I also believe in working with companies that give back to the local people, The company we work with, has been responsible for building schools, supplying clean water, hiring local people, and making sure communities flourish due to their existence.
Imagine waking up early each morning in your specially prepared Nyumba Camp . Your “tent” is the size of a hotel room with all the comforts of home. The “call of the wild” beckons.
You awake to go out on safari to a meal prepared by an amazing chef before the sun comes up. Your gear is ready, the anticipation of the day surrounds you, and then you hear off in the distance, elephants, or the roar of a lion.
Your anticipation grows as you know great photographic images to be made are upon you. As the sun comes up over the horizon, you are blessed to see the most surreal sunrise of your life. At that moment, you see a male lion off in the distance, or maybe a female on the hunt, your heart pounds, YOU are on a Safari.
Or……you wake up in a hotel, leave after a late breakfast, drive a couple hours packed in a vehicle with people you do not know and hope for the best. I think you understand now why price comes into play.
I HIGHLY recommend staying in Nyumba Camps. These are camps set out on the wild usually for 2-3months at a time near the Great Migration that is taking place. This allows you to be close to the action and able to be at top wildlife viewing areas within minutes. Each camp has all the comforts of home. In fact, usually you have a dining area, a bar and relaxation area, your own personal tent with shower, bed with pillow top mattress, fine linens, and toilet and sink. Each day your gourmet meals are prepared by a chef while you can sit and relax and just take it all in. Sound like heaven? Yes it pretty much is. Make sure to also go with someone that is able to arrange for you a “tech tent”. This is a special tent set up with charging stations for your camera batteries and computers. A MUST have on a photographic safari!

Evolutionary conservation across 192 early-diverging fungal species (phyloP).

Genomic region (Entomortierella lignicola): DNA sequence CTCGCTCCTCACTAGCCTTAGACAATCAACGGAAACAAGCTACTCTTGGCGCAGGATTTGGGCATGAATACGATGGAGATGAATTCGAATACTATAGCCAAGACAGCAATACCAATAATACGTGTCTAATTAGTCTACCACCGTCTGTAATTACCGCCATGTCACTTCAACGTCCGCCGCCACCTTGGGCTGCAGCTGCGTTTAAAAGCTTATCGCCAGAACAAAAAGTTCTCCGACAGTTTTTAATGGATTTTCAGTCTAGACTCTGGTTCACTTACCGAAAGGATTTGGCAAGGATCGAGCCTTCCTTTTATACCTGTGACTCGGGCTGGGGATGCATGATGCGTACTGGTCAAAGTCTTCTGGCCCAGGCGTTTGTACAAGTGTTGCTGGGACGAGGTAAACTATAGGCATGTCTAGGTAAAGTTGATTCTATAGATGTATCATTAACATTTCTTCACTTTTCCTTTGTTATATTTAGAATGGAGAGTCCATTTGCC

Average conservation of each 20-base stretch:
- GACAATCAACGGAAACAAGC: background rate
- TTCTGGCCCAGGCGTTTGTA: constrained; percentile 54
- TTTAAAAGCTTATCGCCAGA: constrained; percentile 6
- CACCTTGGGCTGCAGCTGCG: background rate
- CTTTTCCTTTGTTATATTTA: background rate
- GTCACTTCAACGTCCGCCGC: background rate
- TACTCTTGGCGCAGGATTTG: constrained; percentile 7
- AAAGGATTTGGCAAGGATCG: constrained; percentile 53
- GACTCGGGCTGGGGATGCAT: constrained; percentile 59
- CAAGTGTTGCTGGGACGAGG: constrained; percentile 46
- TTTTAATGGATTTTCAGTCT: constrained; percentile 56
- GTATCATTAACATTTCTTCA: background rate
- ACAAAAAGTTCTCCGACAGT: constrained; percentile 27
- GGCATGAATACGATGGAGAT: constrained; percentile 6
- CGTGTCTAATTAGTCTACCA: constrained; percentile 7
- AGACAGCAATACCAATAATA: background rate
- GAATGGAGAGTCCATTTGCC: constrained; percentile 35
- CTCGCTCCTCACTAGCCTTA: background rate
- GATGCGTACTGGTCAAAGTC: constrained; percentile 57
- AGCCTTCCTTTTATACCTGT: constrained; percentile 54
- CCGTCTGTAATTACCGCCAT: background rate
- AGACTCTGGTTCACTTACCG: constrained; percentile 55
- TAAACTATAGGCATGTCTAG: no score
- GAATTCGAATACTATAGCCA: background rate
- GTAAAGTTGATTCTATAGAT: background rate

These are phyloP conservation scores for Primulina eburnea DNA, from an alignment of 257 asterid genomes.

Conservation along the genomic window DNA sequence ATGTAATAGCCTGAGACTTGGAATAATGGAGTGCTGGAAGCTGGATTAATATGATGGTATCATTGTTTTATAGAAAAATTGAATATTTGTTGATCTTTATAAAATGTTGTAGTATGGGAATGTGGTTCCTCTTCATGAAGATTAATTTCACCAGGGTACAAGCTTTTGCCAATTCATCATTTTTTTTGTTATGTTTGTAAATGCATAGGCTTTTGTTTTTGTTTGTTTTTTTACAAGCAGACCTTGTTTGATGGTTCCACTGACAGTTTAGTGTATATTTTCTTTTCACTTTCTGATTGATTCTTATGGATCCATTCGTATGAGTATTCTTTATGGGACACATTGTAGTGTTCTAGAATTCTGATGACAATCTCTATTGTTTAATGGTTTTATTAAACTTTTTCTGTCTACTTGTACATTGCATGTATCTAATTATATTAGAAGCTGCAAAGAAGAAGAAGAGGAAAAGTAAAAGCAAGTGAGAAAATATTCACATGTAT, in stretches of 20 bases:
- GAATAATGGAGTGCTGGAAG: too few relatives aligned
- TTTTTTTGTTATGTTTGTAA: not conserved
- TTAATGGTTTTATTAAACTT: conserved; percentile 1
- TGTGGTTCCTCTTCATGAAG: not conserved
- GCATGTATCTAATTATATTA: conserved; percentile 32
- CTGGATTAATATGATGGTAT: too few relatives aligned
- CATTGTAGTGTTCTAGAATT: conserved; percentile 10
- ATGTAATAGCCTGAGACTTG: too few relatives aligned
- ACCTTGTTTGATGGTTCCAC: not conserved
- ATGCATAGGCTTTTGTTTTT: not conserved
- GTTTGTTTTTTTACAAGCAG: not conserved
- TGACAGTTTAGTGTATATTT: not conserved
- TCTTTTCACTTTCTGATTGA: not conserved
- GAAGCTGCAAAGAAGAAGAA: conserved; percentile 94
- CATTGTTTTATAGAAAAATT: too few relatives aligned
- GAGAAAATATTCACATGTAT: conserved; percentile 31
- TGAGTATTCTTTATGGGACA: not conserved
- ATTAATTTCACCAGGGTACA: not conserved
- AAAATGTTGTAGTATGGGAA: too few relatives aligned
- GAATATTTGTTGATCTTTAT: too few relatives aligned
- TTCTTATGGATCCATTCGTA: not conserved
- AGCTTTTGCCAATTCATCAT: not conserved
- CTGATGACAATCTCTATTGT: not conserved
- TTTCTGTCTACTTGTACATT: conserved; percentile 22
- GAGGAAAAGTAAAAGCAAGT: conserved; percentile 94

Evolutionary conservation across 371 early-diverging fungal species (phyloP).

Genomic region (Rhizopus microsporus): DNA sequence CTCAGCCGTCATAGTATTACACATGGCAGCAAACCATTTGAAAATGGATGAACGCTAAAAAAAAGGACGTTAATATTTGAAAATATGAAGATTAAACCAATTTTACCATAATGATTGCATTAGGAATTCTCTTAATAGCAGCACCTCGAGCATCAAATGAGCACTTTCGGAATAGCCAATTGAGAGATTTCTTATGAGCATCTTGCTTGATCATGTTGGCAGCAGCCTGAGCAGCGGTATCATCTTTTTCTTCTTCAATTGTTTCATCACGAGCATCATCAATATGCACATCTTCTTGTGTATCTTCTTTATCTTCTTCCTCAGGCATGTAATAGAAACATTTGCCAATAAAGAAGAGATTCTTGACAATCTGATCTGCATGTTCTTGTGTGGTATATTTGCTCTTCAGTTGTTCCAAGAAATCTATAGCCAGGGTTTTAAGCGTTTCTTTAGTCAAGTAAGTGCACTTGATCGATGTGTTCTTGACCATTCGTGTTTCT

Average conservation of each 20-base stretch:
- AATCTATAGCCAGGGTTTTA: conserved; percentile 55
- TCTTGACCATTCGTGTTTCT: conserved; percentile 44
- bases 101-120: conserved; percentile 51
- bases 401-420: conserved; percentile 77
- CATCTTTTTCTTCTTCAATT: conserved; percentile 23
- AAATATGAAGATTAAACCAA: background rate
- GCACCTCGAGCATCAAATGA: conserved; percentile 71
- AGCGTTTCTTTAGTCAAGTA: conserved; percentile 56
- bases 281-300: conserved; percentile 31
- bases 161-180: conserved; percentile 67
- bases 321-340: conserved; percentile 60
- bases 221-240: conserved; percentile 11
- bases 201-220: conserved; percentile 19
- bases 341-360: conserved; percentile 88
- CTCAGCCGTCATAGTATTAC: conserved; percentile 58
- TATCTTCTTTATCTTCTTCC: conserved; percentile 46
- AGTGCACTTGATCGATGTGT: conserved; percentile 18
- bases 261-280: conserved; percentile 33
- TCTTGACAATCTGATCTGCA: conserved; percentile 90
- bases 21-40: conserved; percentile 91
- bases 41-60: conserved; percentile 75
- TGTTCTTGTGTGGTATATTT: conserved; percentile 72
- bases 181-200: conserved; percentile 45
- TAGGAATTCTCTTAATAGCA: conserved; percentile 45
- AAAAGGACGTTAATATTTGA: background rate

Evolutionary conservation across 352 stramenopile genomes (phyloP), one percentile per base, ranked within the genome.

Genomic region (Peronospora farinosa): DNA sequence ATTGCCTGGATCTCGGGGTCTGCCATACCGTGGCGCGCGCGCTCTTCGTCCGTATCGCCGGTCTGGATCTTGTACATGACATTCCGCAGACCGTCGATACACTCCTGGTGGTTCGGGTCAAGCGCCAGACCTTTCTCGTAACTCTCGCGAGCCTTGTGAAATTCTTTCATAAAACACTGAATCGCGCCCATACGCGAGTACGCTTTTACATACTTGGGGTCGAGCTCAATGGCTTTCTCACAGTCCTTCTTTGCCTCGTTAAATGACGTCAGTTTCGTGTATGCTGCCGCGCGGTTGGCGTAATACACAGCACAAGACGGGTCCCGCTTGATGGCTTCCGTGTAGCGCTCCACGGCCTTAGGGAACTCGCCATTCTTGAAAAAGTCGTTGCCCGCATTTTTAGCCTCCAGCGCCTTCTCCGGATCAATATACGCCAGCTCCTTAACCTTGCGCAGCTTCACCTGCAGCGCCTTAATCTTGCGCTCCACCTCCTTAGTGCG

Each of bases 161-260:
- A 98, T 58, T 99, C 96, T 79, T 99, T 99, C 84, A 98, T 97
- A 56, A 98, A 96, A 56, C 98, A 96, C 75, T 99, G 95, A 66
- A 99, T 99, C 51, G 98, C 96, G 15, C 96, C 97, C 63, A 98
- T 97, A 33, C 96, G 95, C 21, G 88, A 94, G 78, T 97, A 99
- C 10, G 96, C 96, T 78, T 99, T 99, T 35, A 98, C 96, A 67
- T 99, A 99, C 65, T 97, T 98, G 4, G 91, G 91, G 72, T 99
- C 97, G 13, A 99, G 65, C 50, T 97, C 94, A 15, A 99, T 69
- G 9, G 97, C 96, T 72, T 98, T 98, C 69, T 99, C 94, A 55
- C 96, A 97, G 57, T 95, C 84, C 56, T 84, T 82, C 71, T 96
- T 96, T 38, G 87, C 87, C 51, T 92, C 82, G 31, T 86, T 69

This list is to serve as a “guide” for a safari. Each trip is unique and therefore considerations must be made according to your own safari, the operator and the season you are going. There are usually weight restrictions in place and especially if you have to fly into the bush from Arusha. Be sure to check with your guide on this and work with someone that is able to arrange added weight allowances!
This type of trip is unlike any situation where you can just run to the local camera store should something go down. We see cameras and gear fail on almost every trip we lead whether it’s in Africa or at home in the US, gear DOES fail. Be prepared or otherwise all of your planning and investment can be ruined.
Bring two camera bodies. If you don’t own what you need, don’t hesitate to rent an extra body but be sure not to go without one.
Bring extra memory cards. You are in Tanzania, there are thousands upon thousands of images to be made. Be sure to have enough memory cards to complete the task. I personally use 32 and 64 gig cards as I do not like to have all my images on one card in case of card failure.
Bring an external hard drive. Be sure to download all of your images each day so they are in at least two locations. Cards do fail and we have seen it many times.